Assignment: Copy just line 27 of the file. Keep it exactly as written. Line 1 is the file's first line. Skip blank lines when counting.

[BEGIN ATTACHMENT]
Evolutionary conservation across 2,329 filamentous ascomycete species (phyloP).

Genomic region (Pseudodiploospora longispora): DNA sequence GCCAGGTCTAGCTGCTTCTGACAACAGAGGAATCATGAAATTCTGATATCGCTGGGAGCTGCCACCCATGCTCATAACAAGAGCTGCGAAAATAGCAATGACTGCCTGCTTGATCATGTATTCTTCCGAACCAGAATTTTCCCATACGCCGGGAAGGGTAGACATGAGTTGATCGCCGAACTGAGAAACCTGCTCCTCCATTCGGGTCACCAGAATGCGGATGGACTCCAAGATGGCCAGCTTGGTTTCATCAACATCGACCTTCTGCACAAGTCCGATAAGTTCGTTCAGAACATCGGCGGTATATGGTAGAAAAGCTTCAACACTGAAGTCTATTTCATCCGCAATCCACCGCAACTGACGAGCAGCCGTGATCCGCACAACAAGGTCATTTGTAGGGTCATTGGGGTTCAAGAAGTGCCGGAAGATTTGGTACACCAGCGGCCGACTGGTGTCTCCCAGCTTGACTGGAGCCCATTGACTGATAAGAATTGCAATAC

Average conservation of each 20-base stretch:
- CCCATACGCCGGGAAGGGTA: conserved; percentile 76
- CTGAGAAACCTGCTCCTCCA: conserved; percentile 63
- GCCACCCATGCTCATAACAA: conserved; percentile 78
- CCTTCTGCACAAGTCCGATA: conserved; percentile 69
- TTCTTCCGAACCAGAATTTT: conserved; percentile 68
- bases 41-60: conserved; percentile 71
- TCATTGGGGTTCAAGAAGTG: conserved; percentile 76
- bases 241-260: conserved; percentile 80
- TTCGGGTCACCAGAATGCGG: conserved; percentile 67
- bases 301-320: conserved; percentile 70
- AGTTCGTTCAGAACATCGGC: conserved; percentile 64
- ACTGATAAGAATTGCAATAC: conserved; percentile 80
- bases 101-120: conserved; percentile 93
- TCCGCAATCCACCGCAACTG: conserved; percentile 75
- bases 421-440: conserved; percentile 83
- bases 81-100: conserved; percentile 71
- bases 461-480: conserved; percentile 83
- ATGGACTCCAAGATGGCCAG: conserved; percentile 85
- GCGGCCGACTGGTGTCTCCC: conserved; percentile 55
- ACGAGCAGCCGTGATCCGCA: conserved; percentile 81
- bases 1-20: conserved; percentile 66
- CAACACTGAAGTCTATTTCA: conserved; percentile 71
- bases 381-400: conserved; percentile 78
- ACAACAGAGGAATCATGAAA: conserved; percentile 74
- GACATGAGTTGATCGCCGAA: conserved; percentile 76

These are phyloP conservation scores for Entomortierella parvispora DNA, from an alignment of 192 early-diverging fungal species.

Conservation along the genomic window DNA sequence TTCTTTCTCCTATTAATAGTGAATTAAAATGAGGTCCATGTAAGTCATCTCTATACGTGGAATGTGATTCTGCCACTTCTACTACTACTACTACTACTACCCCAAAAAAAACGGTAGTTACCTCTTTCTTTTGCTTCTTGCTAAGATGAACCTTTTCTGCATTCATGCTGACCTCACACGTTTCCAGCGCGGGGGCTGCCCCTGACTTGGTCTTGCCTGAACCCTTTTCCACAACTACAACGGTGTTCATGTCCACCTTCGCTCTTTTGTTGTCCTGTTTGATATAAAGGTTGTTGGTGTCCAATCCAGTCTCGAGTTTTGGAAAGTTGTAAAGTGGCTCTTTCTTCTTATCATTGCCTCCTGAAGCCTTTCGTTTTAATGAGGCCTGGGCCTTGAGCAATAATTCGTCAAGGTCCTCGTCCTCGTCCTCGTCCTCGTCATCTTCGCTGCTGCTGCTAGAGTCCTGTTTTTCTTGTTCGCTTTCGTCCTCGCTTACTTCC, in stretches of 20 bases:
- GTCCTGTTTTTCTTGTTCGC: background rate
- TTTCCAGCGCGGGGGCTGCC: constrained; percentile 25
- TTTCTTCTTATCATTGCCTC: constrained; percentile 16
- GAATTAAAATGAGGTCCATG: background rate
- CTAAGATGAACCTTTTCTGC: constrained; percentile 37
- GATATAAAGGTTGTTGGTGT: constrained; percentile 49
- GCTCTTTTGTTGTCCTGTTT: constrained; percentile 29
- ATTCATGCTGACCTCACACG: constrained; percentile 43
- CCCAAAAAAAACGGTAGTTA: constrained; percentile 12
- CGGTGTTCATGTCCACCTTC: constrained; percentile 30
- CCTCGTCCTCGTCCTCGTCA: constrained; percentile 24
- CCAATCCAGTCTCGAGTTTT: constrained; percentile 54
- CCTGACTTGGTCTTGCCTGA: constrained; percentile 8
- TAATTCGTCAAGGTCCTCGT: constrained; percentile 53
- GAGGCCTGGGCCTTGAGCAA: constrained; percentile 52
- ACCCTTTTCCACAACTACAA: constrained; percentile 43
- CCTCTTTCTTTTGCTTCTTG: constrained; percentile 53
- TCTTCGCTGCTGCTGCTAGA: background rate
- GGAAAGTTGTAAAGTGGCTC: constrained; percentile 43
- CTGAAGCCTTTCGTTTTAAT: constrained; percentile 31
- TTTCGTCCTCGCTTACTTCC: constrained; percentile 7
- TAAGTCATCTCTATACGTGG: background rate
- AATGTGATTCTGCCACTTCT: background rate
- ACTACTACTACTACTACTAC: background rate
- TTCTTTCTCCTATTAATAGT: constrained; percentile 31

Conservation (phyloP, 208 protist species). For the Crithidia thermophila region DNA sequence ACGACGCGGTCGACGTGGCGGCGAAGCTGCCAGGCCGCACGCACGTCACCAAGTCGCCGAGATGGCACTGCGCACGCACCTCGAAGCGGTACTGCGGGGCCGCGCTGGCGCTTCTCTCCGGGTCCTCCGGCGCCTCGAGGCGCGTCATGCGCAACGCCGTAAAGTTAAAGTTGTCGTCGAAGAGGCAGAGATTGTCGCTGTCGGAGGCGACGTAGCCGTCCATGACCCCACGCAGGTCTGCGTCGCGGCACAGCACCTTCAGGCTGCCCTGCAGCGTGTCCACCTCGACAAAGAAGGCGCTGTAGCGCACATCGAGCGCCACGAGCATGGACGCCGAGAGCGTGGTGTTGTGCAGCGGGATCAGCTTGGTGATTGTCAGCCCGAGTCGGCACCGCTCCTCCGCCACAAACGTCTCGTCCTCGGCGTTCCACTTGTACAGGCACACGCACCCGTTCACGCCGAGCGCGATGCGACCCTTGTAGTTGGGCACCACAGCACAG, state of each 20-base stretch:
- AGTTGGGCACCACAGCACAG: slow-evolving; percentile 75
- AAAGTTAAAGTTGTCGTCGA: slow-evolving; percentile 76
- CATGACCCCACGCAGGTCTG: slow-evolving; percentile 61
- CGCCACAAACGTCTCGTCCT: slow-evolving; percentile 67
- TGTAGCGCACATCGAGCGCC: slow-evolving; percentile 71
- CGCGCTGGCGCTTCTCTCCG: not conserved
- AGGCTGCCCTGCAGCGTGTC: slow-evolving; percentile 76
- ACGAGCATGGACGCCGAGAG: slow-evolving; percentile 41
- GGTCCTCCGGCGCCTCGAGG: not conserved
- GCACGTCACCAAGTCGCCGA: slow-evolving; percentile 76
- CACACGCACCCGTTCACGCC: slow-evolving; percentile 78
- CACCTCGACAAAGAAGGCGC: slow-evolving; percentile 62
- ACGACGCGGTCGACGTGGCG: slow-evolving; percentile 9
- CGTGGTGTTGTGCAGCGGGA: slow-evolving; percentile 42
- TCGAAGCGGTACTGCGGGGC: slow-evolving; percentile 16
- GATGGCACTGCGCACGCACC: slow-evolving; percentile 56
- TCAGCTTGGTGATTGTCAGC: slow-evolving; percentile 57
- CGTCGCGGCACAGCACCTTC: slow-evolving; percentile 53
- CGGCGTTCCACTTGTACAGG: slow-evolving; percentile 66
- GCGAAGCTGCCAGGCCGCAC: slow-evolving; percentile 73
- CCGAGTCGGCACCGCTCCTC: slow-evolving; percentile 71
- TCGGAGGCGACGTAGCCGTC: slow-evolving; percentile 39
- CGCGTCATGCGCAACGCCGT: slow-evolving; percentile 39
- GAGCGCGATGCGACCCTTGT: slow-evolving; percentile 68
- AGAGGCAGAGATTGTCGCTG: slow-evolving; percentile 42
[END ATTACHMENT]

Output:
- ACAACAGAGGAATCATGAAA: conserved; percentile 74